Bulldogs are studying around the world during May Term—the University’s intensive third term that offers students the opportunity to travel on professor-led trips for study abroad courses. This year’s 14 courses include trips to:
For what is believed to be the first time for the University, 15 students and four faculty-administrative advisors are traveling in Cuba. The first week of class was spent on campus where students participated in an orientation and foundation class about Cuba. John Walsh, Omer E. Robbins Chaplain to the University and lecturer in religious studies is co-facilitating this course with his brother Ned Walsh. The group is based in Havana but taking day trips to other important historical and cultural centers in Cuba. Students will also meet with Cuban academics and leaders in different fields for several panel discussions.
Twelve Redlands students traveled to Cambodia to observe the trial of three senior leaders of the Khmer Rouge regime. The Khmer Rouge trial charges Nuon Chea, Ieng Sary and Khieu Samphan with genocide, crimes against humanity and grave breaches of the Geneva Convention of 1949.
Students are traveling along the east coast of Australia over 27 days, focusing on outdoor leadership skills and group dynamics. The group is spending time in Sydney, the Blue Mountains, Byron Bay, Fraser Island, and Girraween National Park, where they are backpacking, surfing and sea kayaking. Group lessons include backcountry skills with “leave-no-trace ethics,” and discussion of leadership styles, conflict resolution methods, group dynamics, and environmental issues both within Australia and as they relate to the United States.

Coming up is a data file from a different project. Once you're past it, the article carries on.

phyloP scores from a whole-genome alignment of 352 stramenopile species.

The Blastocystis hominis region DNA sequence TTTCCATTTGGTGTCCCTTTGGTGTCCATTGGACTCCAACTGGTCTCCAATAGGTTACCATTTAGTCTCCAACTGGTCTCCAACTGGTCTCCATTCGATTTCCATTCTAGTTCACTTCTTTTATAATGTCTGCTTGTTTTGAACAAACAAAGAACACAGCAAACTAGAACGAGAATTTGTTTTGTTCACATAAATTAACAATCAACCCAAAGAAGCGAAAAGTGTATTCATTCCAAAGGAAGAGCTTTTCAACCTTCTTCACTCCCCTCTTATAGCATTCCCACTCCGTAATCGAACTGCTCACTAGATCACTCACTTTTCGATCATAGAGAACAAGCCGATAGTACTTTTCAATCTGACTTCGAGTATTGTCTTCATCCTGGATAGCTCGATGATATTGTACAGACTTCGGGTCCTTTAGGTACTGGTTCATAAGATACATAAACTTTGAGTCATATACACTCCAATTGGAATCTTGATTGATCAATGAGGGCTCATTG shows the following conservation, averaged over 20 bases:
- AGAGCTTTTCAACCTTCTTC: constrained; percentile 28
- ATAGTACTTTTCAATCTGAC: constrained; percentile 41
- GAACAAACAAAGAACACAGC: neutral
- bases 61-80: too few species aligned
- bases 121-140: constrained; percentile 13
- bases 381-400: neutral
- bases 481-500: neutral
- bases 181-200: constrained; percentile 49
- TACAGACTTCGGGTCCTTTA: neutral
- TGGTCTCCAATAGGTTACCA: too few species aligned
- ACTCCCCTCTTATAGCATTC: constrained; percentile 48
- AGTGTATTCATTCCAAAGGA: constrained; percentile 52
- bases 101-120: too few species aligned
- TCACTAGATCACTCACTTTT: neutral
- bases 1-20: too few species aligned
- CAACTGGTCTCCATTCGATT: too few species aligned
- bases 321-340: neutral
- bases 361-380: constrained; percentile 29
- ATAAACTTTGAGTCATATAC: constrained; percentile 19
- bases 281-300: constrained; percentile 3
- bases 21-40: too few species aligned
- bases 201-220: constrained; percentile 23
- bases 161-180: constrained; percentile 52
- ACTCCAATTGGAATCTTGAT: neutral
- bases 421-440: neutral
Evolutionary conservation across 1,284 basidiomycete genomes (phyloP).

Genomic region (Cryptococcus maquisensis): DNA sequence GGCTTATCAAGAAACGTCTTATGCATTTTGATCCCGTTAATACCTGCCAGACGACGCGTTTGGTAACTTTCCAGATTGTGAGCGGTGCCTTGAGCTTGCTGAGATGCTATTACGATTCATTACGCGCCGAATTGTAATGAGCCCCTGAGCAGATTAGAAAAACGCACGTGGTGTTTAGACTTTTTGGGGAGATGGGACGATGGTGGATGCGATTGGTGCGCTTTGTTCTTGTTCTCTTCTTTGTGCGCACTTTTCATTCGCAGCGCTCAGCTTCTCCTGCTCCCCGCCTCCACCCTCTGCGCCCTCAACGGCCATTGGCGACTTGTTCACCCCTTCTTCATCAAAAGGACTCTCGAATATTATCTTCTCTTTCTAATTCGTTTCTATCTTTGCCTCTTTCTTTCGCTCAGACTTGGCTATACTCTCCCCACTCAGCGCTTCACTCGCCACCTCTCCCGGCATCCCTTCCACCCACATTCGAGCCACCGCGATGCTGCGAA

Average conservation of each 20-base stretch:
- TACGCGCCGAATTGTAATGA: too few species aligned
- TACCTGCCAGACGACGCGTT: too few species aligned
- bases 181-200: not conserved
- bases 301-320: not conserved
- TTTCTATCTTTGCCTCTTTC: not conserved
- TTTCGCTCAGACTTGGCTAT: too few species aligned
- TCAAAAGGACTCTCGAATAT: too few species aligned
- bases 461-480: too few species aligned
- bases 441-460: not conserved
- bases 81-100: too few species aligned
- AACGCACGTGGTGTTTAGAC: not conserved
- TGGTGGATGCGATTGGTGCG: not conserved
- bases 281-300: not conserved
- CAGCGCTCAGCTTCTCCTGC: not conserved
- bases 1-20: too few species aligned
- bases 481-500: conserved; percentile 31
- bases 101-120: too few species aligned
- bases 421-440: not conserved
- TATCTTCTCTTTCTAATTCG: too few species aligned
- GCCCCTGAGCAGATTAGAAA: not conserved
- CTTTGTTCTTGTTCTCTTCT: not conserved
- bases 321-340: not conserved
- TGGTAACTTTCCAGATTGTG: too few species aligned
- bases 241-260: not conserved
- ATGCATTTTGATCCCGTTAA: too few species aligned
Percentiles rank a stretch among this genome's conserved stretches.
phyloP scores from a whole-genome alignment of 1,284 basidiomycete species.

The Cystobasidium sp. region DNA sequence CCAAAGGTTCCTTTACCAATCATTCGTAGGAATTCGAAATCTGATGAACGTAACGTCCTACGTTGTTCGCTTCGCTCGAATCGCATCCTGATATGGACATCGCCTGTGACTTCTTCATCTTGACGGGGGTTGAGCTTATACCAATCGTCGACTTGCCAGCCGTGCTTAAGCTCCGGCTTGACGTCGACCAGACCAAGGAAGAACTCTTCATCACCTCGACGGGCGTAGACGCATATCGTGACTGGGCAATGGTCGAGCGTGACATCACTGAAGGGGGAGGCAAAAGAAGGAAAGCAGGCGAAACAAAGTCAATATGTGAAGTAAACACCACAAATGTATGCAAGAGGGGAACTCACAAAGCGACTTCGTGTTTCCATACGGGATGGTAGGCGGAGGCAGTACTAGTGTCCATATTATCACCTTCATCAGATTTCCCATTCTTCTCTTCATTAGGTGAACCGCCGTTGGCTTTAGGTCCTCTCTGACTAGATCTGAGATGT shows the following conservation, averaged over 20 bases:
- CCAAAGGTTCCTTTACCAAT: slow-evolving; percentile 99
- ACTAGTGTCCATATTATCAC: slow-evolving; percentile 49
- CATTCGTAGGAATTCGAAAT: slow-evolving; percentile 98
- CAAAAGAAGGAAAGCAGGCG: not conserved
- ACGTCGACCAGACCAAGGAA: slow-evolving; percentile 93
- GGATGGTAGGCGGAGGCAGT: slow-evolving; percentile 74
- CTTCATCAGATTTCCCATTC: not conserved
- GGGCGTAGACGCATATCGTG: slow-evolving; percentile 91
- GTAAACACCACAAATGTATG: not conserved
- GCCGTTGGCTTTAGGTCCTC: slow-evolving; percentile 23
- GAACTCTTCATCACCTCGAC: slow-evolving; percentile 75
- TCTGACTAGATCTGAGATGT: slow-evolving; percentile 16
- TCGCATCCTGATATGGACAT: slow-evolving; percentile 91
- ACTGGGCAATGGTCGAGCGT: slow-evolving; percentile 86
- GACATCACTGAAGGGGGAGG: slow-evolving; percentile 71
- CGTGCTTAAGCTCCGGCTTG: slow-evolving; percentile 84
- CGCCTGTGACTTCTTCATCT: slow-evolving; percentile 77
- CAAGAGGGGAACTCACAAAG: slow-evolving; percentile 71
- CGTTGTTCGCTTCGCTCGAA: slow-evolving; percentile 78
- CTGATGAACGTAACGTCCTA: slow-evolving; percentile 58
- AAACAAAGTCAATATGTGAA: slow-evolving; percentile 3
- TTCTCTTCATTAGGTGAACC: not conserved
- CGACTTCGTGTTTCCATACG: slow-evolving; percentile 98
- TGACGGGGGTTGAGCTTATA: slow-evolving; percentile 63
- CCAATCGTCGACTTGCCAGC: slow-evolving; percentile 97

A group of 10 students, many of them minors in the Human-Animal Studies program, are combining an animal ethics course with volunteering at several animal shelters and sanctuaries. The first two weeks were spent on campus holding class and volunteering at three regional animal shelters with different resources, capacities, and missions: the San Bernardino City Animal Shelter, the private and no-kill Yucaipa Animal Placement Society (YAPS), and a one-woman horse rescue in Riverside County: True Innocents Equine Rescue (T.I.E.R.). The final two weeks will be spent in class work and almost full-time volunteering at Best Friends Animal Sanctuary, one of the nation's largest no-kill sanctuaries for abandoned and abused animal companions, in southern Utah.
Other courses include the studies of:
- Global medical ethics in South Africa
- Writing about the arts in London
- Exploring the ruins of the Holocaust in Salzburg
- Tropical ecology in Costa Rica
- Service-learning in language, culture, and education in Guatemala
- Policy-making in Washington DC
- An expedition in Palau
- Ecology in Australia and New Zealand
- Religion and culture in Japan
- Politics and art in Salzburg